Elkader's Larry Stone earns conservation award

Jade of Chiefs Award given by past winners

Larry Stone of Elkader, recipient of the 2016 Jade of Chiefs award, the top conservation honor bestowed by the Outdoor Writers Association of America.
Larry Stone of Elkader, recipient of the 2016 Jade of Chiefs award, the top conservation honor bestowed by the Outdoor Writers Association of America.

ELKADER — Freelance writer, photographer and lecturer Larry Stone of rural Elkader has received the 2016 Jade of Chiefs Award in recognition of his efforts to protect and improve the natural environment and to increase understanding and appreciation of it.

“He deserves it. He’s always there. He’s lived a lifetime of conservation work,” said bird researcher Jon Stravers of McGregor, who co-wrote two books with Stone.

Stone, a member of the Clayton County Conservation Board for the past 12 years, is the third Iowan to receive the Outdoor Writers Association of America’s top conservation award.

Stone follows Mapleton native Arthur Carhart, a U.S. Forest Service official noted for his wilderness protection efforts, who received the inaugural ward in 1958, and Rich Patterson, the recently retired director of the Indian Creek Nature Center, who received the honor in 2002.

For 25 years as an outdoor reporter for the Des Moines Register and for the last 19 years as a freelance writer, “Larry Stone championed clean water, good fishing, beautiful landscapes and enhanced wildlife habitat,” said Patterson, who nominated Stone for the award.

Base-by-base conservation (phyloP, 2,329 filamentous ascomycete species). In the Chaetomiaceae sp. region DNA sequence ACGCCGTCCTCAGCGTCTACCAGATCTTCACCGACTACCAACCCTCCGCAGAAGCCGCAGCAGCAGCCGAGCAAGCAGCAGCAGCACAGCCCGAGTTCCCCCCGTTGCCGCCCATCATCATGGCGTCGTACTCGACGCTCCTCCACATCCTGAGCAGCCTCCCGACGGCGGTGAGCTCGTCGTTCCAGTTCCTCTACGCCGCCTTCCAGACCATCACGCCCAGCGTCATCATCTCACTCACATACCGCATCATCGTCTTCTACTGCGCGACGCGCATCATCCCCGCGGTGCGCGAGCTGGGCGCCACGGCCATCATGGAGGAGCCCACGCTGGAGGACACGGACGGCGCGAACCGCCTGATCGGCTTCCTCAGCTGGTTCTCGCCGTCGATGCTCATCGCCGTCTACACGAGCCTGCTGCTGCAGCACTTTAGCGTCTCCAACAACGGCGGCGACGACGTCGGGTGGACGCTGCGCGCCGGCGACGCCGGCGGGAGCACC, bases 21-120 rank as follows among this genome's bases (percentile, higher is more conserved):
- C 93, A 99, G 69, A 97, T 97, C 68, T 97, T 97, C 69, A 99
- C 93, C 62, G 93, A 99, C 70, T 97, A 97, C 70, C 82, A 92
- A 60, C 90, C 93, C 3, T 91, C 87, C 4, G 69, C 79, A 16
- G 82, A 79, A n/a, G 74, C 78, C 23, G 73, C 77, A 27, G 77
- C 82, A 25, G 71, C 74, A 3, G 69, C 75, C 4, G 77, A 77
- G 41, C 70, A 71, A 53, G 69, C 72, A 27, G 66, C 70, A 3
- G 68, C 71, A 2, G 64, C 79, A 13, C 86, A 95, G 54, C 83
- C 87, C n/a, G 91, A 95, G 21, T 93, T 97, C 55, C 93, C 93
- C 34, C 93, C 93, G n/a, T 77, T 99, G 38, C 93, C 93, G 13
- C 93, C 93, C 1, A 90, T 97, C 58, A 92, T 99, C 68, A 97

Although only association members are eligible, it is not actually presented by the organization but by past award winners, who are known as the Circle of Chiefs.

Patterson said Stone has been “courageous in voicing the truth in a state and region where agribusiness dominates politics and finance.”


Stone said he knew nothing of the award until his name was called to receive it July 18 at the association’s annual meeting in Billings, Mont. “I was flabbergasted. I almost fell out of my chair,” he said.

Stone’s career came to a crossroads in 1997 when the Register gave him his choice — move closer to Des Moines or find another job.

He said he chose peace of mind over financial reward and opted for his home overlooking the Turkey River near the historic hamlet of Motor.

“He proved his love for the driftless area,” Stravers said.

Stone’s writings include five books: “Gladys Black: The Legacy of Iowa’s Bird Lady” and “Sylvan T. Runkel, Citizen of the Natural World,” both co-written with Stravers; “Whitetail: Treasure, Trophy or Trouble?” and “Iowa: Portrait of the Land,” both commissioned by the Department of Natural Resources; and “Listen to the Land,” a compilation of nature and outdoor columns from the author’s tenure as Des Moines Register outdoor writer.

l Comments: (319) 934-3172; orlan.love@thegazette.com



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